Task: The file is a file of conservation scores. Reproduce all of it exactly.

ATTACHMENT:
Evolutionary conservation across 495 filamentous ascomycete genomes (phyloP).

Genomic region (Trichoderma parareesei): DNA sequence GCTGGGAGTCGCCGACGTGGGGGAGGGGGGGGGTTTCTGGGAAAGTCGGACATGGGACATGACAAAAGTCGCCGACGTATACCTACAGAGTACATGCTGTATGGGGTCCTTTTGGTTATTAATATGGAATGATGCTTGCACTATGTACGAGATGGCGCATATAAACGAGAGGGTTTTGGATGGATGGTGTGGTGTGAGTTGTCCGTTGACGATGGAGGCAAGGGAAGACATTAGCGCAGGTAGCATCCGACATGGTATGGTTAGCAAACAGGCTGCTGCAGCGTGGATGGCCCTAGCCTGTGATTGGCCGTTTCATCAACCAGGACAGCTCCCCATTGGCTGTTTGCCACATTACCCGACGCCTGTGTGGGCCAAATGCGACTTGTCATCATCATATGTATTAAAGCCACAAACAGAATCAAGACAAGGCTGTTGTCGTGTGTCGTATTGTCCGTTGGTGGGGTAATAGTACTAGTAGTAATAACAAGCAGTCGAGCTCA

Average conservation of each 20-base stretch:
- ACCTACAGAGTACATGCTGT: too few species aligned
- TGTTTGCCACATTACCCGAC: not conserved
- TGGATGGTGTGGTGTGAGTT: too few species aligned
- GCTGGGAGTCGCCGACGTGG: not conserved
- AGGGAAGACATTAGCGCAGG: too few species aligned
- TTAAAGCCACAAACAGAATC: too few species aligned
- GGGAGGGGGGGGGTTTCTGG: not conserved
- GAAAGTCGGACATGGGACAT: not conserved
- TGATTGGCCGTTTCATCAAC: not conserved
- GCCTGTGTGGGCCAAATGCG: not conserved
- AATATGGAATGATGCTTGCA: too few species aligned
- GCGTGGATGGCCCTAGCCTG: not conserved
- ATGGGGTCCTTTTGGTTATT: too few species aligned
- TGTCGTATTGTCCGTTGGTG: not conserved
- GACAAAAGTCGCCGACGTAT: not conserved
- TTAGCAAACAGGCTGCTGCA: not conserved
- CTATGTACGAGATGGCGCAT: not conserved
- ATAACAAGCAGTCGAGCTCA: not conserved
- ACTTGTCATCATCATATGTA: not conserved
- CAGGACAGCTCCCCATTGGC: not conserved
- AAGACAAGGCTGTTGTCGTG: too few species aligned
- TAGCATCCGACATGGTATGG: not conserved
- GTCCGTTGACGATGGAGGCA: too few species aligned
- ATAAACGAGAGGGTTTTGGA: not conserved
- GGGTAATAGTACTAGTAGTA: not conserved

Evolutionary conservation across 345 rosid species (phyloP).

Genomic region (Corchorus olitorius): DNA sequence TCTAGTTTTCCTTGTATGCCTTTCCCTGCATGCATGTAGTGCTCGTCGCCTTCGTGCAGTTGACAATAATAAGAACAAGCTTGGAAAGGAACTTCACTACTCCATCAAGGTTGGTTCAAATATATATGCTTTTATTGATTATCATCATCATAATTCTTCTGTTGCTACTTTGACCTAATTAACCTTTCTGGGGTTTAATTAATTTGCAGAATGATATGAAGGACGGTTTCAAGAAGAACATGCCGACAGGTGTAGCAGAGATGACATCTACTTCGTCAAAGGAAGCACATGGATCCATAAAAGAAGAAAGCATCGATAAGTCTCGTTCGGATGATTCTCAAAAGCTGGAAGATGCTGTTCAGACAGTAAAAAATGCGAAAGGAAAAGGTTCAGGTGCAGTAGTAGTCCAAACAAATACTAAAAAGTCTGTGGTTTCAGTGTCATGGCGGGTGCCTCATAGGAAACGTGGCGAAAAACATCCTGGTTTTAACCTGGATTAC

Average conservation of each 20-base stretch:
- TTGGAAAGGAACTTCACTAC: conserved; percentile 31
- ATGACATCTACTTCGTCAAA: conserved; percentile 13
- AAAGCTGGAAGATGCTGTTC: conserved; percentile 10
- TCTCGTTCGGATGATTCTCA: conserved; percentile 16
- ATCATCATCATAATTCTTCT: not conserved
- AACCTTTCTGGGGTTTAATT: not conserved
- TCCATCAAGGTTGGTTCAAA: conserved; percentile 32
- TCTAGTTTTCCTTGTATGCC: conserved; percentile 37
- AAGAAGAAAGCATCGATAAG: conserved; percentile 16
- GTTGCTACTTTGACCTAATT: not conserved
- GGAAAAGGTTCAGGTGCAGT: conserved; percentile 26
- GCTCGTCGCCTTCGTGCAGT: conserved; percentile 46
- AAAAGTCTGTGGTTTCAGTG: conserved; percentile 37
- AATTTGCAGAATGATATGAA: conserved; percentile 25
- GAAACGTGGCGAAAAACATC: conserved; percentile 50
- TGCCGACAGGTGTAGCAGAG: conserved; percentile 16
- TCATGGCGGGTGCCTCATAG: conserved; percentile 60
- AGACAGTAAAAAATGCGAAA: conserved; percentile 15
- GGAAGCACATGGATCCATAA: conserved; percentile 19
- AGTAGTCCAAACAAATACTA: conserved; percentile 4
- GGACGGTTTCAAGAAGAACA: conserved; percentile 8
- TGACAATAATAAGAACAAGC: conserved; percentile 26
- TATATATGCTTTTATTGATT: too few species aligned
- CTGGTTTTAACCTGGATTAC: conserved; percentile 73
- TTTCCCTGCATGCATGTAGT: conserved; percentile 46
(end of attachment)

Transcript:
Evolutionary conservation across 495 filamentous ascomycete genomes (phyloP).

Genomic region (Trichoderma parareesei): DNA sequence GCTGGGAGTCGCCGACGTGGGGGAGGGGGGGGGTTTCTGGGAAAGTCGGACATGGGACATGACAAAAGTCGCCGACGTATACCTACAGAGTACATGCTGTATGGGGTCCTTTTGGTTATTAATATGGAATGATGCTTGCACTATGTACGAGATGGCGCATATAAACGAGAGGGTTTTGGATGGATGGTGTGGTGTGAGTTGTCCGTTGACGATGGAGGCAAGGGAAGACATTAGCGCAGGTAGCATCCGACATGGTATGGTTAGCAAACAGGCTGCTGCAGCGTGGATGGCCCTAGCCTGTGATTGGCCGTTTCATCAACCAGGACAGCTCCCCATTGGCTGTTTGCCACATTACCCGACGCCTGTGTGGGCCAAATGCGACTTGTCATCATCATATGTATTAAAGCCACAAACAGAATCAAGACAAGGCTGTTGTCGTGTGTCGTATTGTCCGTTGGTGGGGTAATAGTACTAGTAGTAATAACAAGCAGTCGAGCTCA

Average conservation of each 20-base stretch:
- ACCTACAGAGTACATGCTGT: too few species aligned
- TGTTTGCCACATTACCCGAC: not conserved
- TGGATGGTGTGGTGTGAGTT: too few species aligned
- GCTGGGAGTCGCCGACGTGG: not conserved
- AGGGAAGACATTAGCGCAGG: too few species aligned
- TTAAAGCCACAAACAGAATC: too few species aligned
- GGGAGGGGGGGGGTTTCTGG: not conserved
- GAAAGTCGGACATGGGACAT: not conserved
- TGATTGGCCGTTTCATCAAC: not conserved
- GCCTGTGTGGGCCAAATGCG: not conserved
- AATATGGAATGATGCTTGCA: too few species aligned
- GCGTGGATGGCCCTAGCCTG: not conserved
- ATGGGGTCCTTTTGGTTATT: too few species aligned
- TGTCGTATTGTCCGTTGGTG: not conserved
- GACAAAAGTCGCCGACGTAT: not conserved
- TTAGCAAACAGGCTGCTGCA: not conserved
- CTATGTACGAGATGGCGCAT: not conserved
- ATAACAAGCAGTCGAGCTCA: not conserved
- ACTTGTCATCATCATATGTA: not conserved
- CAGGACAGCTCCCCATTGGC: not conserved
- AAGACAAGGCTGTTGTCGTG: too few species aligned
- TAGCATCCGACATGGTATGG: not conserved
- GTCCGTTGACGATGGAGGCA: too few species aligned
- ATAAACGAGAGGGTTTTGGA: not conserved
- GGGTAATAGTACTAGTAGTA: not conserved

Evolutionary conservation across 345 rosid species (phyloP).

Genomic region (Corchorus olitorius): DNA sequence TCTAGTTTTCCTTGTATGCCTTTCCCTGCATGCATGTAGTGCTCGTCGCCTTCGTGCAGTTGACAATAATAAGAACAAGCTTGGAAAGGAACTTCACTACTCCATCAAGGTTGGTTCAAATATATATGCTTTTATTGATTATCATCATCATAATTCTTCTGTTGCTACTTTGACCTAATTAACCTTTCTGGGGTTTAATTAATTTGCAGAATGATATGAAGGACGGTTTCAAGAAGAACATGCCGACAGGTGTAGCAGAGATGACATCTACTTCGTCAAAGGAAGCACATGGATCCATAAAAGAAGAAAGCATCGATAAGTCTCGTTCGGATGATTCTCAAAAGCTGGAAGATGCTGTTCAGACAGTAAAAAATGCGAAAGGAAAAGGTTCAGGTGCAGTAGTAGTCCAAACAAATACTAAAAAGTCTGTGGTTTCAGTGTCATGGCGGGTGCCTCATAGGAAACGTGGCGAAAAACATCCTGGTTTTAACCTGGATTAC

Average conservation of each 20-base stretch:
- TTGGAAAGGAACTTCACTAC: conserved; percentile 31
- ATGACATCTACTTCGTCAAA: conserved; percentile 13
- AAAGCTGGAAGATGCTGTTC: conserved; percentile 10
- TCTCGTTCGGATGATTCTCA: conserved; percentile 16
- ATCATCATCATAATTCTTCT: not conserved
- AACCTTTCTGGGGTTTAATT: not conserved
- TCCATCAAGGTTGGTTCAAA: conserved; percentile 32
- TCTAGTTTTCCTTGTATGCC: conserved; percentile 37
- AAGAAGAAAGCATCGATAAG: conserved; percentile 16
- GTTGCTACTTTGACCTAATT: not conserved
- GGAAAAGGTTCAGGTGCAGT: conserved; percentile 26
- GCTCGTCGCCTTCGTGCAGT: conserved; percentile 46
- AAAAGTCTGTGGTTTCAGTG: conserved; percentile 37
- AATTTGCAGAATGATATGAA: conserved; percentile 25
- GAAACGTGGCGAAAAACATC: conserved; percentile 50
- TGCCGACAGGTGTAGCAGAG: conserved; percentile 16
- TCATGGCGGGTGCCTCATAG: conserved; percentile 60
- AGACAGTAAAAAATGCGAAA: conserved; percentile 15
- GGAAGCACATGGATCCATAA: conserved; percentile 19
- AGTAGTCCAAACAAATACTA: conserved; percentile 4
- GGACGGTTTCAAGAAGAACA: conserved; percentile 8
- TGACAATAATAAGAACAAGC: conserved; percentile 26
- TATATATGCTTTTATTGATT: too few species aligned
- CTGGTTTTAACCTGGATTAC: conserved; percentile 73
- TTTCCCTGCATGCATGTAGT: conserved; percentile 46